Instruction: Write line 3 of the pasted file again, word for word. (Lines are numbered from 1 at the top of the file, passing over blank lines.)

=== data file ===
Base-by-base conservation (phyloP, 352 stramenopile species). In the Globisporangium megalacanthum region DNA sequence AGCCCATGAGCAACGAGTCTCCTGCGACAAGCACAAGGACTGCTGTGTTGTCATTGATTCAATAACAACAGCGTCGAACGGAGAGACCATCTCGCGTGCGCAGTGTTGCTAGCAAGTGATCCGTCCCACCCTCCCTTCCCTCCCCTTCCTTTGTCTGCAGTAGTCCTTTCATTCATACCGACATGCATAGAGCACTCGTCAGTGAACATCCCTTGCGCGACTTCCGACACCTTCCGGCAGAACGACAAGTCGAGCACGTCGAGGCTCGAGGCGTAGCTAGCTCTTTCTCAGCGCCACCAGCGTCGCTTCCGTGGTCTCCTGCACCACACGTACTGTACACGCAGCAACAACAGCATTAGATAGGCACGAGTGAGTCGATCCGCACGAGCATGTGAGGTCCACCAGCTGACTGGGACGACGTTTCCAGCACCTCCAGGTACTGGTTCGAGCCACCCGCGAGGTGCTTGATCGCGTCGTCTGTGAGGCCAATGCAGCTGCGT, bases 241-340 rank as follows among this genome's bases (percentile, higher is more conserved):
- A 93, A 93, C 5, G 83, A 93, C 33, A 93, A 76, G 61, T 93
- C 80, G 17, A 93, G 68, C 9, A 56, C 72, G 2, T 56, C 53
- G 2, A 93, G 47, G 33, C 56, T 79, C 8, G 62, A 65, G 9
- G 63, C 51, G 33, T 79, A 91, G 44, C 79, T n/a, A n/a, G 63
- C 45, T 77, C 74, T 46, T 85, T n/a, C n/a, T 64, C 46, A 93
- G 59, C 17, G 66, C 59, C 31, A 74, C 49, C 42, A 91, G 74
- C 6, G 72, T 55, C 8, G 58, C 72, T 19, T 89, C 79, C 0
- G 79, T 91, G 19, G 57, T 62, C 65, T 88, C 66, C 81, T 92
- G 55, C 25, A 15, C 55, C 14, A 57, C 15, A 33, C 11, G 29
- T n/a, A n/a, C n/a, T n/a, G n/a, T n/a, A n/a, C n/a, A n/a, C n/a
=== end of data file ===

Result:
- C 80, G 17, A 93, G 68, C 9, A 56, C 72, G 2, T 56, C 53